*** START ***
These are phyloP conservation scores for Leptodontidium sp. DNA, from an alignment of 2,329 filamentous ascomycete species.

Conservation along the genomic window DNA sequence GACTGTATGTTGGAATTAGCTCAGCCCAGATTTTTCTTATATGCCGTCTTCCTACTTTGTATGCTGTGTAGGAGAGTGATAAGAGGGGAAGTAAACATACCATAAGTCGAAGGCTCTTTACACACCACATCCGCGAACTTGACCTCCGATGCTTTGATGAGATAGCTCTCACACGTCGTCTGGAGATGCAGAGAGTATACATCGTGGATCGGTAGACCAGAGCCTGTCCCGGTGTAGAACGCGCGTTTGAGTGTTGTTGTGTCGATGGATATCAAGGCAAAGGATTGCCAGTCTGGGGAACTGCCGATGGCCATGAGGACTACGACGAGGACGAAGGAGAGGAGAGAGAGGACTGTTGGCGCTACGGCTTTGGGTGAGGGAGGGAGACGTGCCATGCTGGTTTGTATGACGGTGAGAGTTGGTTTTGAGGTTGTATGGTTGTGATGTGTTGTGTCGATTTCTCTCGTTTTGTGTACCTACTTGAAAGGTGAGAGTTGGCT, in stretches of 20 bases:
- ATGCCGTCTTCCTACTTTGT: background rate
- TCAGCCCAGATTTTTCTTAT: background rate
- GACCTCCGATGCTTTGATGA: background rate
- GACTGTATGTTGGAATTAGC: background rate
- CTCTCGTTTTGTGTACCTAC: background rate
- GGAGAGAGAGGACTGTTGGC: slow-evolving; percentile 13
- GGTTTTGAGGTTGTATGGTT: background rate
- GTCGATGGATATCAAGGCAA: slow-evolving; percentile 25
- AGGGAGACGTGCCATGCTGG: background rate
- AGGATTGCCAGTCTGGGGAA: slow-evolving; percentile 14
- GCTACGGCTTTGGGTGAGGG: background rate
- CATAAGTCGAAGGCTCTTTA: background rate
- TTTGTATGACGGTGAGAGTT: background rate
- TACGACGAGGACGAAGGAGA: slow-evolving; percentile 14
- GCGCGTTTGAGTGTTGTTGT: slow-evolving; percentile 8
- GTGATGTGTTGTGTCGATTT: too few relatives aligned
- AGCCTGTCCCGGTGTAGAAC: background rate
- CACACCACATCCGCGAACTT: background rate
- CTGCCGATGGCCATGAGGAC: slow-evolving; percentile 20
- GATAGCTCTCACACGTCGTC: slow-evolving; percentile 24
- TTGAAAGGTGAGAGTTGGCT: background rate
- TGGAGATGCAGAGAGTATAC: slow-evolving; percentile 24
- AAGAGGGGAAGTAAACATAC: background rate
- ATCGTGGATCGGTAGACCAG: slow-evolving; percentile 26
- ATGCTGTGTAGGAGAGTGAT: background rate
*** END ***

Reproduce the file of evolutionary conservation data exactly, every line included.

These are phyloP conservation scores for Leptodontidium sp. DNA, from an alignment of 2,329 filamentous ascomycete species.

Conservation along the genomic window DNA sequence GACTGTATGTTGGAATTAGCTCAGCCCAGATTTTTCTTATATGCCGTCTTCCTACTTTGTATGCTGTGTAGGAGAGTGATAAGAGGGGAAGTAAACATACCATAAGTCGAAGGCTCTTTACACACCACATCCGCGAACTTGACCTCCGATGCTTTGATGAGATAGCTCTCACACGTCGTCTGGAGATGCAGAGAGTATACATCGTGGATCGGTAGACCAGAGCCTGTCCCGGTGTAGAACGCGCGTTTGAGTGTTGTTGTGTCGATGGATATCAAGGCAAAGGATTGCCAGTCTGGGGAACTGCCGATGGCCATGAGGACTACGACGAGGACGAAGGAGAGGAGAGAGAGGACTGTTGGCGCTACGGCTTTGGGTGAGGGAGGGAGACGTGCCATGCTGGTTTGTATGACGGTGAGAGTTGGTTTTGAGGTTGTATGGTTGTGATGTGTTGTGTCGATTTCTCTCGTTTTGTGTACCTACTTGAAAGGTGAGAGTTGGCT, in stretches of 20 bases:
- ATGCCGTCTTCCTACTTTGT: background rate
- TCAGCCCAGATTTTTCTTAT: background rate
- GACCTCCGATGCTTTGATGA: background rate
- GACTGTATGTTGGAATTAGC: background rate
- CTCTCGTTTTGTGTACCTAC: background rate
- GGAGAGAGAGGACTGTTGGC: slow-evolving; percentile 13
- GGTTTTGAGGTTGTATGGTT: background rate
- GTCGATGGATATCAAGGCAA: slow-evolving; percentile 25
- AGGGAGACGTGCCATGCTGG: background rate
- AGGATTGCCAGTCTGGGGAA: slow-evolving; percentile 14
- GCTACGGCTTTGGGTGAGGG: background rate
- CATAAGTCGAAGGCTCTTTA: background rate
- TTTGTATGACGGTGAGAGTT: background rate
- TACGACGAGGACGAAGGAGA: slow-evolving; percentile 14
- GCGCGTTTGAGTGTTGTTGT: slow-evolving; percentile 8
- GTGATGTGTTGTGTCGATTT: too few relatives aligned
- AGCCTGTCCCGGTGTAGAAC: background rate
- CACACCACATCCGCGAACTT: background rate
- CTGCCGATGGCCATGAGGAC: slow-evolving; percentile 20
- GATAGCTCTCACACGTCGTC: slow-evolving; percentile 24
- TTGAAAGGTGAGAGTTGGCT: background rate
- TGGAGATGCAGAGAGTATAC: slow-evolving; percentile 24
- AAGAGGGGAAGTAAACATAC: background rate
- ATCGTGGATCGGTAGACCAG: slow-evolving; percentile 26
- ATGCTGTGTAGGAGAGTGAT: background rate